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The Boise Area from a Biologist’s Perspective

Of the eight ecoregions encountered in Idaho, five are within a day’s drive of Boise. The city itself is situated in the Snake River Basin / High Desert region. This area is characterized by flat bottomland plains leading into gently rolling foothills (2500 to 5000 feet above sea level). Average rainfall in this area is between 8-15 inches per year. This domain is drained primarily by intermittent, ephemeral, and small perennial streams (at high elevations) coalescing into the Boise River (on the plain). Sagebrush steppe dominates the region, with cottonwood, alder, and willow lining the riparian areas along the Boise River. The river itself is impounded upstream of Boise, forming Lucky Peak, Arrowrock, and Anderson Ranch Reservoirs.

In a 2-3 hour drive to northeast, the Northern Rocky Mountain ecoregion begins. Rugged high mountains are the dominant feature. These mountains have sharply-crested ridges and steep slopes cut by steep-walled, narrow stream valleys. Elevation varies from 1300 to 8000 feet. Conifers include Douglas fir, subalpine fir, Englemann spruce, western hemlock, and western larch; Ponderosa pine is found in lower areas. Shrubs, forbs, and grasses represent forest understory vegetation. Perennial and ephemeral streams are usually high gradient and fast flowing. Stream density can range from less than one to as many as three miles of perennial stream flow per square mile. Lakes are common in higher glaciated areas. Both the Boise and Payette National Forests lie within part of this area. Timber harvest is the major economy, but wildlife habitat, recreation and mining are also important land uses. The multiple use of these forests provide diverse habitat types for scientific study.

In a 3-4 hour drive to the northwest, the Blue Mountains ecoregion begins. This region is comprised of several mountain ranges (Blue, Ochoco, Wallowa, Strawberry, Aldrich) separated by fault valleys and synclinal basins. Elevation varies from 2700 feet in low lying valleys to 7000-10,000 feet on mountain peaks. Rainfall averages 10 to 20 inches annually in lower valleys and basins, and greater than 40 inches in the mountains. Stream drainage density varies from one and a half to two miles of perennial streams per square mile in wetter areas, to no perennial stream flow in drier areas. Numerous springs are scattered throughout the region, and a few clusters of alpine glacial lakes occur in the higher mountains. The mountainous portions of the region support forests of grand fir, Douglas fir, ponderosa pine, and Englemann spruce. Stands of larch and lodgepole pine also occur. At lower elevation areas and foothills support large tracts of sagebrush/wheatgrass steppe and wheatgrass/bluegrass grasslands.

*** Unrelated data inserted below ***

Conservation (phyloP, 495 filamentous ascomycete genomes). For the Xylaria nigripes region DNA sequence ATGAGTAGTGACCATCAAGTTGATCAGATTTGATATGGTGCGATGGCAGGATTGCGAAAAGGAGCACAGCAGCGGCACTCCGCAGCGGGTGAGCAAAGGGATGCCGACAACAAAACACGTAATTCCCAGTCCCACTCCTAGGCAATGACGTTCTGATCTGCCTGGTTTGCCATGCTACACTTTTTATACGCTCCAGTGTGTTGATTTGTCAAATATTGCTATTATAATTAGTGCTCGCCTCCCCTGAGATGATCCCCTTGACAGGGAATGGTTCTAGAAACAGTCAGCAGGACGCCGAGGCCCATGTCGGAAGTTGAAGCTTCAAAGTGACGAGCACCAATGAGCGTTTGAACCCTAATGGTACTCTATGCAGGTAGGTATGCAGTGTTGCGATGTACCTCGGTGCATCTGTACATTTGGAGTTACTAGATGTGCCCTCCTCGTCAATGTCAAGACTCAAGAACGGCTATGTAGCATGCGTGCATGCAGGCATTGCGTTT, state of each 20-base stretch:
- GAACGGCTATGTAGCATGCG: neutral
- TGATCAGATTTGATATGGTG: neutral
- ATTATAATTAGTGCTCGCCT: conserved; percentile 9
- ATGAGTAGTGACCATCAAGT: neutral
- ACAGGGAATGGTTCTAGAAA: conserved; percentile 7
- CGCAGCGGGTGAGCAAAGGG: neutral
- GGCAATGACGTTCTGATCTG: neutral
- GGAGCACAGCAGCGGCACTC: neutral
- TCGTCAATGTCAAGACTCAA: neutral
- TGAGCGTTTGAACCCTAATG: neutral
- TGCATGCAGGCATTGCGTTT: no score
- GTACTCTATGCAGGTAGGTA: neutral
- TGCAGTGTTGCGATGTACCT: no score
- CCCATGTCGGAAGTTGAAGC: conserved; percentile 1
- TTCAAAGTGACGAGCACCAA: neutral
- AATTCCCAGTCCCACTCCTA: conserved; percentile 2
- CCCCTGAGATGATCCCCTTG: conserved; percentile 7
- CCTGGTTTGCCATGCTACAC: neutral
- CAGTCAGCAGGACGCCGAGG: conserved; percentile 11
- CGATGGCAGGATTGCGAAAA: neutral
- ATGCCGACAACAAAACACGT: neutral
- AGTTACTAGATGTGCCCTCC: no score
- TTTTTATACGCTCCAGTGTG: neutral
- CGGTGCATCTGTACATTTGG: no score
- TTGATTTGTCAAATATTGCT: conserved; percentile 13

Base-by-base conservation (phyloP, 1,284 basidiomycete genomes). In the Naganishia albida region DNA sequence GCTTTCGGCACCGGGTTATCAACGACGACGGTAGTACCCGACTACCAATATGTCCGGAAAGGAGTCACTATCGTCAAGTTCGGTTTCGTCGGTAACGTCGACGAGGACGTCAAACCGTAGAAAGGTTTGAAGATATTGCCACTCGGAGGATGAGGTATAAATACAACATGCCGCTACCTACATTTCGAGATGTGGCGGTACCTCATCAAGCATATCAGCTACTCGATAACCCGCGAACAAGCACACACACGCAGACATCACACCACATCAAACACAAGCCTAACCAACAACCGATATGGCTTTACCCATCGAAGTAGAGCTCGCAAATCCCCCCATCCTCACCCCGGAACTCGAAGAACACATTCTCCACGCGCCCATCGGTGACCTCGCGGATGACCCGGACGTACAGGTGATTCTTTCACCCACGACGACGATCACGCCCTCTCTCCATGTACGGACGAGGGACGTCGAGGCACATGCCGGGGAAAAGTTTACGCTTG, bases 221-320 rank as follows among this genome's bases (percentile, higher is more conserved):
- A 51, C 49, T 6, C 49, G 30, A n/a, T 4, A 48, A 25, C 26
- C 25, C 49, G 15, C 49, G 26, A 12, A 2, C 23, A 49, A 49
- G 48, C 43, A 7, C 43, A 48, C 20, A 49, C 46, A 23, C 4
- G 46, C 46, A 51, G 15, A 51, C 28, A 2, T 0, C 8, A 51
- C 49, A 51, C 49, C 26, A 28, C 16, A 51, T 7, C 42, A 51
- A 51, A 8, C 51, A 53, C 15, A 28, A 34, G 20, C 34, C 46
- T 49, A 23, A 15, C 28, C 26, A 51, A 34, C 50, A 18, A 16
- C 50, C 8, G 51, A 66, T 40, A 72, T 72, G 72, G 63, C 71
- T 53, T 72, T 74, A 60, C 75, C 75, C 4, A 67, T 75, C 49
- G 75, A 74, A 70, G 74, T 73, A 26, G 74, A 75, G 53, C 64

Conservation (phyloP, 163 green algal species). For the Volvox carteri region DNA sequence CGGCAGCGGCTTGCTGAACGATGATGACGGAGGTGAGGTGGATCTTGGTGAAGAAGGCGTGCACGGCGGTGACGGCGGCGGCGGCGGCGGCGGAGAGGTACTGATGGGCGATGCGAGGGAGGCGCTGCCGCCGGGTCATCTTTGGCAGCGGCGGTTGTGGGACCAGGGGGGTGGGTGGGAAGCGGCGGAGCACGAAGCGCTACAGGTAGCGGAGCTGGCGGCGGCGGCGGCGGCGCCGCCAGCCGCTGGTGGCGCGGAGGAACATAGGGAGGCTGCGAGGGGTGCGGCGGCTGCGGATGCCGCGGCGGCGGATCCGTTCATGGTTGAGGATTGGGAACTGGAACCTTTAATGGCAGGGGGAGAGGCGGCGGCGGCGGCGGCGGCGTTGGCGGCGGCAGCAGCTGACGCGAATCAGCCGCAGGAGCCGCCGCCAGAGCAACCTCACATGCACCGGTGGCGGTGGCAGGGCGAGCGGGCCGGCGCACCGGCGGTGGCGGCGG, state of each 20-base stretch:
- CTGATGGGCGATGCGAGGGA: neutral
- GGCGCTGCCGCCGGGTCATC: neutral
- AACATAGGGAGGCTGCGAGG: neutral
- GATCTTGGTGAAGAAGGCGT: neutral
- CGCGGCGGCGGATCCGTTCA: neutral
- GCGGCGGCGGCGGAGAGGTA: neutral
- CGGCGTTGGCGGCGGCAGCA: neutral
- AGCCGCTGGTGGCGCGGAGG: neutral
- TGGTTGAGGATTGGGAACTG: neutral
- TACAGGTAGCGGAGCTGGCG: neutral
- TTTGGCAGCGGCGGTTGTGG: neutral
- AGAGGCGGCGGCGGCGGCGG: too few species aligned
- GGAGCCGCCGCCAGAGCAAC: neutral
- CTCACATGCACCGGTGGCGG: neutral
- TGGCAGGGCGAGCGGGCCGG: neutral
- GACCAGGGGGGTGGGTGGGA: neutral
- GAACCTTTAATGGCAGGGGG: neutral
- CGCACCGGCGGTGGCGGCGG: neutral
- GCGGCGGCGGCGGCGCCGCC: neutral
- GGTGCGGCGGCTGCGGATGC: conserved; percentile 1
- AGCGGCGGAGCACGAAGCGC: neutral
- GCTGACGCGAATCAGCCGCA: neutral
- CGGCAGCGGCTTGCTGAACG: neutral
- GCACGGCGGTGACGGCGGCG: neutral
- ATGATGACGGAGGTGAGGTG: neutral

To the southwest of Boise lies the arid High Desert ecoregion. This area is characterized by smooth, flat topography occasionally dissected by lava and basalt plains and sand dunes giving way to the Owyhee Mountains. Large tracts of saltbush/greasewood, sagebrush, and wheatgrass vegetation occur throughout the region and along the streams due to their intermittent and ephemeral nature.

To the southeast of Boise begins the Northern Basin and Range ecoregion marking the start of the Great Basin Region. This region consists of numerous sub-basins and mountain ranges which present an extremely diverse physical setting. Surface water of the Basin include perennial, intermittent, and ephemeral streams; freshwater and saline lakes; playa lakes; freshwater and saline wetlands and thermal springs associated with faulting and volcanic activity.

Finally, in a day’s drive due east, the middle Rockies ecoregion is encountered. Within this region Yellowstone and Grand Teton National Parks occur.